How Long Does it Take to Get a Divorce?
by Unbundled Legal Help
When contemplating the end of your marriage, it is natural to wonder “How long does it take to get a divorce?” The answer to this question depends on several factors.
It generally takes a few months to a year to complete a divorce process through the courts. The time it takes to get a divorce will be influenced by whether or not your divorce is contested or uncontested, how cooperative both parties are, the complexity of the case, and the timing of the courts.
If you are considering a divorce, working with an experienced divorce lawyer in your area will help expedite the process. We can connect you today with a local divorce lawyer to learn more.
Factors That Affect How Long Your Divorce Can Take
Every divorce is different. In some cases, spouses can reach an agreement through independent negotiations or with some form of alternative dispute resolution (ADR) like mediation. If spouses can reach an agreement on their own, they can skip the typically long and drawn-out court process.
Alternatively, if couples are not able to reach a settlement agreement on their own, they will likely have to spend a lot more time in court and with their divorce lawyers.
The factors that have the greatest influence over how long your divorce will take include the type of divorce, cooperation from both parties, the complexity of your divorce, and your state’s family court system. Learn more about each below.
Uncontested vs Contested
In an uncontested divorce, both parties agree to all parameters of the divorce that are included in a divorce judgment. This can include spousal support, division of property, child support, custody, etc. While an uncontested divorce is generally the fastest, it is not a guarantee that your divorce will be granted quickly
A contested divorce is much more involved than one that is uncontested. A contested divorce is when a couple cannot agree about all or some divorce-related issues. This is typically the lengthiest and most expensive route to take. Contested divorces often involve a lengthy discovery process, court-ordered evaluations, financial advisors, etc.
Are Both Parties Cooperative?
Cooperation can mean the difference between a divorce getting finalized in a few months vs it taking a year to conclude. Couples that cooperate on their own or with the help of a third party (i.e. mediator, arbitrator, etc.) are more likely to reach a settlement agreement without going to trial.
Actively seeking “win-win” scenarios that are fair to you and your spouse can save a lot of money as well as time.
The Complexity of a Divorce
Some divorces are more complex than others. In many cases, the more complex a divorce, the more likely you are to have disputes with your ex about divorce-related issues. Factors that can contribute to the complexity of your case can include:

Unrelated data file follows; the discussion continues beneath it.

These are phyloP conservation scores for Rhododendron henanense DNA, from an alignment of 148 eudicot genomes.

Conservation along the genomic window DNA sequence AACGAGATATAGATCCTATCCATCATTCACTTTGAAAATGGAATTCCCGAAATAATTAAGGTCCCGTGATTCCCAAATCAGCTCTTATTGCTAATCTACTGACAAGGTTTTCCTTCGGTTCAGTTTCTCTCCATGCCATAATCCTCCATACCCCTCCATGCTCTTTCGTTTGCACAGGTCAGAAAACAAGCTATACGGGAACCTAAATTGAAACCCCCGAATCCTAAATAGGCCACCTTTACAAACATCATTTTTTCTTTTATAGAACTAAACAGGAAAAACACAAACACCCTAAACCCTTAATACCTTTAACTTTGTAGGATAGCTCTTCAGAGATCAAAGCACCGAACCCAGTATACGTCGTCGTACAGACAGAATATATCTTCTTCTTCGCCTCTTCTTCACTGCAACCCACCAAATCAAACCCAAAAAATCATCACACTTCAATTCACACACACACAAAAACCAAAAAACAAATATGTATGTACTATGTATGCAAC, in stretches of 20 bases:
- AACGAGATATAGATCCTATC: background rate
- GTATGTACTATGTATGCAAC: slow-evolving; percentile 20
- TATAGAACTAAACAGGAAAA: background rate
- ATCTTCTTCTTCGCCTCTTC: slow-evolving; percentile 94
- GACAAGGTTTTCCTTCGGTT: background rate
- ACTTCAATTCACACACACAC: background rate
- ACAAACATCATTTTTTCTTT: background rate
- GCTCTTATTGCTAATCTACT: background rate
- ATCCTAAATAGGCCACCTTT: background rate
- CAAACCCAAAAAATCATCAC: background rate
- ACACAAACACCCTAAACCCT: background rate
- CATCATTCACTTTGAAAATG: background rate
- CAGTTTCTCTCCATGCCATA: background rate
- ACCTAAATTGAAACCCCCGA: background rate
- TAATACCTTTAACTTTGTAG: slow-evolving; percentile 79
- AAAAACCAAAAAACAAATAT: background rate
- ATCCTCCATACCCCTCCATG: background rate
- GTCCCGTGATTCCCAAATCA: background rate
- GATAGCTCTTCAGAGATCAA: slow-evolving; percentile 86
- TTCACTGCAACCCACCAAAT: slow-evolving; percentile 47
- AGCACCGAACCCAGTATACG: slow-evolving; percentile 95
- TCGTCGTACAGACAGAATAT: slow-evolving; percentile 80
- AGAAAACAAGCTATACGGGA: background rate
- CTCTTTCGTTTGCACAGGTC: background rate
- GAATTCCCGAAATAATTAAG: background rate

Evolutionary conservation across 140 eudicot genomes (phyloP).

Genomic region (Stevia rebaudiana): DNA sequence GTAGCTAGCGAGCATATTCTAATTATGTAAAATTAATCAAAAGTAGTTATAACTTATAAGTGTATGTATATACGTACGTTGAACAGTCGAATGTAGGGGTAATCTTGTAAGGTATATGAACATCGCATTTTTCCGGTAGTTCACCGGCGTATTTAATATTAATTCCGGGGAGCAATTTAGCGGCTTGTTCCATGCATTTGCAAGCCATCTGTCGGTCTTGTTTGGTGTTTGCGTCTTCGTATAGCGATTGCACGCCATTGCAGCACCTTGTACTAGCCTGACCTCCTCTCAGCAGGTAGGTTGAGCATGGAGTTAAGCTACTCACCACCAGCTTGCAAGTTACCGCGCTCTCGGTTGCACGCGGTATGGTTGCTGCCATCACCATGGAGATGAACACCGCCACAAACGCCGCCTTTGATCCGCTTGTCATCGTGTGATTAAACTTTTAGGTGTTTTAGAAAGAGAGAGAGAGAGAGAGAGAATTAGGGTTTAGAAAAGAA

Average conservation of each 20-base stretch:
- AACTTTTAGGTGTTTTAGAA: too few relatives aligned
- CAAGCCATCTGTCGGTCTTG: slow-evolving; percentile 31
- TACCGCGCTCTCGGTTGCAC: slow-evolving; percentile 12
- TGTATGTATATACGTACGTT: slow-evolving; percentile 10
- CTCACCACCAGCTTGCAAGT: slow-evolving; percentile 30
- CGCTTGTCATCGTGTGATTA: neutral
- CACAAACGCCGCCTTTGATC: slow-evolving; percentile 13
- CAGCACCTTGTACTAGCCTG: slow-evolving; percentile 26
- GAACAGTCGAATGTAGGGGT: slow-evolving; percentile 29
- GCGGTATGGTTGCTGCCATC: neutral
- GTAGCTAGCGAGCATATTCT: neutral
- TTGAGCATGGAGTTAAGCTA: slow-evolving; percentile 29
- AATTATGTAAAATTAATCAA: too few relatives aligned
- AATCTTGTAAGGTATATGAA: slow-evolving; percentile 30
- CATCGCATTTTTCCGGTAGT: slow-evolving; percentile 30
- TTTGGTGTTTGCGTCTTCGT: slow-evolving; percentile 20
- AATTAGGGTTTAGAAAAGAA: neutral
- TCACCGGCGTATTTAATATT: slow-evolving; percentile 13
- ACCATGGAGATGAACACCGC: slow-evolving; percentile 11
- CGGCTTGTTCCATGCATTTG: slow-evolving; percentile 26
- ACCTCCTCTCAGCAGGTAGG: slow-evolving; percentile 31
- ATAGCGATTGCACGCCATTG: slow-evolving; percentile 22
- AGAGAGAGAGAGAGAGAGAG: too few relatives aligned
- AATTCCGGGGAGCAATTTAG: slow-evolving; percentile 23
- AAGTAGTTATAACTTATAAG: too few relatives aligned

- Complex financial disputes
- Child custody issues
- Spousal or child support disputes
- Disagreements about the division of property, assets, and debts
The divorce process differs slightly from state to state, and in some cases, city to city. Once you have filed your paperwork and completed your steps, you are at the mercy of the family court judge who is presiding over your case.
Your divorce lawyer may have some insight into how long you can expect your case to take. However, in most cases, lawyers are not able to predict an exact amount of time.
Steps To Get a Divorce
The steps for getting divorced will vary depending on the state where you live. Uncontested divorces typically require fewer steps. Contested divorces, on the other hand, are much more involved. It will be beneficial to consult with your divorce lawyer and/or research the exact steps your state requires you to take. In general, the process to get a divorce can include:
File for Divorce
Before filing for divorce, it will be helpful to contact the family court clerk’s office and/or check your state’s website to learn where to get the correct forms, how to file them, and what your fees will be. When filing your documents with the court, the clerk’s office will typically give you a hearing date.
It is important to note that the court clerk can only help you with procedural questions. They cannot provide you with legal advice or tell you what you should do since that duty is reserved for your divorce lawyer.
Serve Your Spouse
Every state requires the spouse filing for divorce to serve the other spouse with copies of the paperwork. You are not allowed to personally serve the documents. Your divorce lawyer can serve your spouse or you can hire a professional process serving company for this.